Когда я рос на северо-востоке Пенсильвании в 30-х и 40-х годах, зеленый перец назывался манго. Я никогда не видел истинного манго до 50-х годов, покидая этот район. Знаете ли вы о каком-либо другом регионе стране, где могло произойти это неправильное обозначение? "

Это моя первая встреча с этим использованием. Я узнал, что это произошло или произошло в Пенсильвании, Индиане, Огайо, Западной Вирджинии, Иллинойсе и Миссури. Random House Webster's Unabridged Dictionary говорит, что это использование Мидленда, в основном в долине Огайо.

"When I was growing up in northeast Pennsylvania in the '30s and '40s, a green pepper was called a mango. I never saw a true mango until the '50s, after leaving the area. Are you aware of any other region of the country where this mislabeling may have occurred?"

This is my first encounter with this usage. I have learned that it occurs or has occurred in Pennsylvania, Indiana, Ohio, West Virginia, Illinois and Missouri. Random House Webster's Unabridged Dictionary says that it is a Midland usage, mostly in the Ohio Valley.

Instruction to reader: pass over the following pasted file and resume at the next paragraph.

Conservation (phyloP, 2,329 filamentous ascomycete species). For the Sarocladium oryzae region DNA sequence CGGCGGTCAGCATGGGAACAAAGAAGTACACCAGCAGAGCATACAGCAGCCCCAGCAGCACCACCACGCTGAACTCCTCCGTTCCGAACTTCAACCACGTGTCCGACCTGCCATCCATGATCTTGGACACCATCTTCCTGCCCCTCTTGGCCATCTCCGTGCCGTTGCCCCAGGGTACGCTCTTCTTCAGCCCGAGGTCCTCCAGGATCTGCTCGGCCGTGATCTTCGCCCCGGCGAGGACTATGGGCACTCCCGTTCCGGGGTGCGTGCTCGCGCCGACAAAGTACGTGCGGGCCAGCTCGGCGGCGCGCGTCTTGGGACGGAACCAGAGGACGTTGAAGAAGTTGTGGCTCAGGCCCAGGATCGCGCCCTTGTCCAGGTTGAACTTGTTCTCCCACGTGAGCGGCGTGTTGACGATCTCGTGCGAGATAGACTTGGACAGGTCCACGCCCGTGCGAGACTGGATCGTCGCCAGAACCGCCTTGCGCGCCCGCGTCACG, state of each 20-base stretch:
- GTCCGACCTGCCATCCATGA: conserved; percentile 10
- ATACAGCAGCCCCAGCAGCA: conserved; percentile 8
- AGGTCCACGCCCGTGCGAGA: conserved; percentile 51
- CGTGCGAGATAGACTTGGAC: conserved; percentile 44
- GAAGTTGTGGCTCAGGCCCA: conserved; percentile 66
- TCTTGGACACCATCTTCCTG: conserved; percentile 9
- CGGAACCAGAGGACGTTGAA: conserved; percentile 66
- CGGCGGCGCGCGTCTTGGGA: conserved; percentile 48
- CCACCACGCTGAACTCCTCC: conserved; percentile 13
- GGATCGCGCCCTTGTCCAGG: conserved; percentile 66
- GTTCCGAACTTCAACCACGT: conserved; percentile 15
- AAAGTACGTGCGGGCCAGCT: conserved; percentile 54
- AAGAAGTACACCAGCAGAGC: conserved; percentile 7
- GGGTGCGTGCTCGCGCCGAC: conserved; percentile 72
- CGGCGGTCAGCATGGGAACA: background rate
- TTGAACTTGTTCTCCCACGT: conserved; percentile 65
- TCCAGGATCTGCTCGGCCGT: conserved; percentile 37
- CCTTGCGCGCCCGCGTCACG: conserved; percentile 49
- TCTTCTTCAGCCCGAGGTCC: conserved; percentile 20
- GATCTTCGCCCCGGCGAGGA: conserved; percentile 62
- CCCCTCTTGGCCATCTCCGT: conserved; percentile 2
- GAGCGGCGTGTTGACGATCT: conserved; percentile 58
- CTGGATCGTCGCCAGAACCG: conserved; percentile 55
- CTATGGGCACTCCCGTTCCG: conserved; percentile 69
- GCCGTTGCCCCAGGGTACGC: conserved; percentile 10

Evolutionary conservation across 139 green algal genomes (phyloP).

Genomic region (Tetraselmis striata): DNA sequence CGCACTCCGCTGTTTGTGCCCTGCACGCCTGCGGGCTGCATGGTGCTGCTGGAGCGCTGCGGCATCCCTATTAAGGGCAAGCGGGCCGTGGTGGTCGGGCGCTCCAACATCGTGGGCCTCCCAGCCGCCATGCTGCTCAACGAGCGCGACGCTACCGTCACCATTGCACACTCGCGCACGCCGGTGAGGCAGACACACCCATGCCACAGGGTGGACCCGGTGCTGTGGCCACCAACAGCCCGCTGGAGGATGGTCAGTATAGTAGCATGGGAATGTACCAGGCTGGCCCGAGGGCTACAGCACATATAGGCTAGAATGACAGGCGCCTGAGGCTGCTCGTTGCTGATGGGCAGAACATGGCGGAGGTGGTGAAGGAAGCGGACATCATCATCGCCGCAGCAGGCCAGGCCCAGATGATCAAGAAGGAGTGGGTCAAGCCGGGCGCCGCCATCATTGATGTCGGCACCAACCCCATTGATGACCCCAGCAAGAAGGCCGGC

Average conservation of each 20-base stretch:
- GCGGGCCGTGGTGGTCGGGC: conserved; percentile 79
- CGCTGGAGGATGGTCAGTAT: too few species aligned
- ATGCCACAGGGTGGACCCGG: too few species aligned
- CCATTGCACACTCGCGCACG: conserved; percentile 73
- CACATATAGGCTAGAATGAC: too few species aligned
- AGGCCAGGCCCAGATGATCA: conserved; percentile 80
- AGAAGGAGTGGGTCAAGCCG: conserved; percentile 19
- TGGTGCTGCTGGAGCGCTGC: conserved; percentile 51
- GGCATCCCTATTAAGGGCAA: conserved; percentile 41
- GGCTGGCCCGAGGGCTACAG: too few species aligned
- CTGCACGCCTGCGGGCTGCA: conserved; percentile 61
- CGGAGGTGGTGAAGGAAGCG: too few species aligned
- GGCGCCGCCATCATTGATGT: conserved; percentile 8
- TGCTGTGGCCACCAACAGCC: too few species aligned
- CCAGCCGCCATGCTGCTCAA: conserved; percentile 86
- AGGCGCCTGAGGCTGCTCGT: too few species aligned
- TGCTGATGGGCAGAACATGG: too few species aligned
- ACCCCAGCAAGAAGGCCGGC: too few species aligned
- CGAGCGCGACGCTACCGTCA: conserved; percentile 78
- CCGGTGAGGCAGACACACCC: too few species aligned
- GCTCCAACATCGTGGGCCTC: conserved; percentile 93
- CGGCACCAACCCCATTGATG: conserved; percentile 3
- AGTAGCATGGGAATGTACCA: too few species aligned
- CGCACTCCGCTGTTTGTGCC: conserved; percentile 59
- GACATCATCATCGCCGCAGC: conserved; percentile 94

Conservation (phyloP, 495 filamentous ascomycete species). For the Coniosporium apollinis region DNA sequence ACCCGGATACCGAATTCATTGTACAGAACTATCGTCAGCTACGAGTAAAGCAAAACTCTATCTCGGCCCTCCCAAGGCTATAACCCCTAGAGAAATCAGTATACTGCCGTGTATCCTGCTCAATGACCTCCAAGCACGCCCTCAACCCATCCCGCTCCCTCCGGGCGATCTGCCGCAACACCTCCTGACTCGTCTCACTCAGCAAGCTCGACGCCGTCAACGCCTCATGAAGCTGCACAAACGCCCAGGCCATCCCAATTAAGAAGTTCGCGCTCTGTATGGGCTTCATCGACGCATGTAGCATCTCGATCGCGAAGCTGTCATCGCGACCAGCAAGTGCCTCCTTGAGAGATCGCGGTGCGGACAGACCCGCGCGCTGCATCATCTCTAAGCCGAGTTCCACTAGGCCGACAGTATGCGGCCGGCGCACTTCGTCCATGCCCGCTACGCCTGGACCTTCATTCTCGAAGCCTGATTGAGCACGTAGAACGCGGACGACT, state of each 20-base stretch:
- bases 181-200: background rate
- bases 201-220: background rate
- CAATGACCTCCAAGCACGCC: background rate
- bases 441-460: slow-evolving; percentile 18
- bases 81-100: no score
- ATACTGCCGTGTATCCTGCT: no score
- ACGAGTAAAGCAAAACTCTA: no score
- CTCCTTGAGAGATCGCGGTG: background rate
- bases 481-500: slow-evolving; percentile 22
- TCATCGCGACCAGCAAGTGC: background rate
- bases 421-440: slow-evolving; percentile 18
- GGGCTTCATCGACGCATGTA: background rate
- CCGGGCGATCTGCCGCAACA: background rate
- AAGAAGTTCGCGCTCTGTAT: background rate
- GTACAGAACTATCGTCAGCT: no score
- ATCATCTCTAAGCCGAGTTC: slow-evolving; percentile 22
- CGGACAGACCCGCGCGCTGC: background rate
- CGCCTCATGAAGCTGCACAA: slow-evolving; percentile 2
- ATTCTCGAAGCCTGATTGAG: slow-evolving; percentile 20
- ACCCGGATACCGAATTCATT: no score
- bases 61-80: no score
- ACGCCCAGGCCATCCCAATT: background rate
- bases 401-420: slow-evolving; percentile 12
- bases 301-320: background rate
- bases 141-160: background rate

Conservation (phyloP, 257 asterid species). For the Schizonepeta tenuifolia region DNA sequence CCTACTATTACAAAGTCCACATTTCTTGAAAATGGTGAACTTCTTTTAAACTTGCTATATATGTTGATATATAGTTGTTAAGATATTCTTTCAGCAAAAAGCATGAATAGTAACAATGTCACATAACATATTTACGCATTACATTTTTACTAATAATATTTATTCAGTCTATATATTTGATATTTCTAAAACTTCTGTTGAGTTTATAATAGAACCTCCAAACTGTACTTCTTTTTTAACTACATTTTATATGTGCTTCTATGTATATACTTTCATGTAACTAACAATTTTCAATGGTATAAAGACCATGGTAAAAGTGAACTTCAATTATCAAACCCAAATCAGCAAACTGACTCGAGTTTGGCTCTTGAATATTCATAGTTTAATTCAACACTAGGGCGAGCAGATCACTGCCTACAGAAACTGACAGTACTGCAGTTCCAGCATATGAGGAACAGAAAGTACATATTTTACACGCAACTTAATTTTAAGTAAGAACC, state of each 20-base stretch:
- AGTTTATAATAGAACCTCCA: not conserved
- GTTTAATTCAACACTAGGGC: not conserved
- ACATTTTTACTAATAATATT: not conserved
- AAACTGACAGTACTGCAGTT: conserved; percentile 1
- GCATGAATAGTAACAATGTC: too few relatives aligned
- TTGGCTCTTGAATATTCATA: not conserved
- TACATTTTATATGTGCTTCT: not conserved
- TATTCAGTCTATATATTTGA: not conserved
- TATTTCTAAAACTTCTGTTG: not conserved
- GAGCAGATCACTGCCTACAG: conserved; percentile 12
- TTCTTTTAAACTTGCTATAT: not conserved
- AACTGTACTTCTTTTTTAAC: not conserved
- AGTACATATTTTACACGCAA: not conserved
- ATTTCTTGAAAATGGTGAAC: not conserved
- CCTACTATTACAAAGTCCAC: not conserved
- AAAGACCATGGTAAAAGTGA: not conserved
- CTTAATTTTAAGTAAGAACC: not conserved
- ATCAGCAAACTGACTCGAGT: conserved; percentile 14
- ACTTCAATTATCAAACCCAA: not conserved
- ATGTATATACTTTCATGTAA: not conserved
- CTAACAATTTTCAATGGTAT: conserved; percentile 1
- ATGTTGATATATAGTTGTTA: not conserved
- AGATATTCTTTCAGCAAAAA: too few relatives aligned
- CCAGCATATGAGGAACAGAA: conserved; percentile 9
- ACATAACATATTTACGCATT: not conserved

One plausible explanation of the usage is this: Mangos (the real thing) that were imported into the American colonies were from the East Indies. Transport was slow. Refrigeration was not available, so the mangos were pickled for shipment.

Because of that, people began referring to any pickled vegetable or fruit as a mango. A 1699 cookbook refers to "a mango of cucumbers" and "mango of walnuts." And it came to pass that anything that could be pickled was a mango.

One of the most popular dishes was bell peppers stuffed with spiced cabbage and pickled. The dish became so popular that bell peppers, pickled or not, became known as mangos. In the early 18th century, mango became a verb meaning to pickle.


@темы: 19 век, СшА, история кухни, фрукты-овощи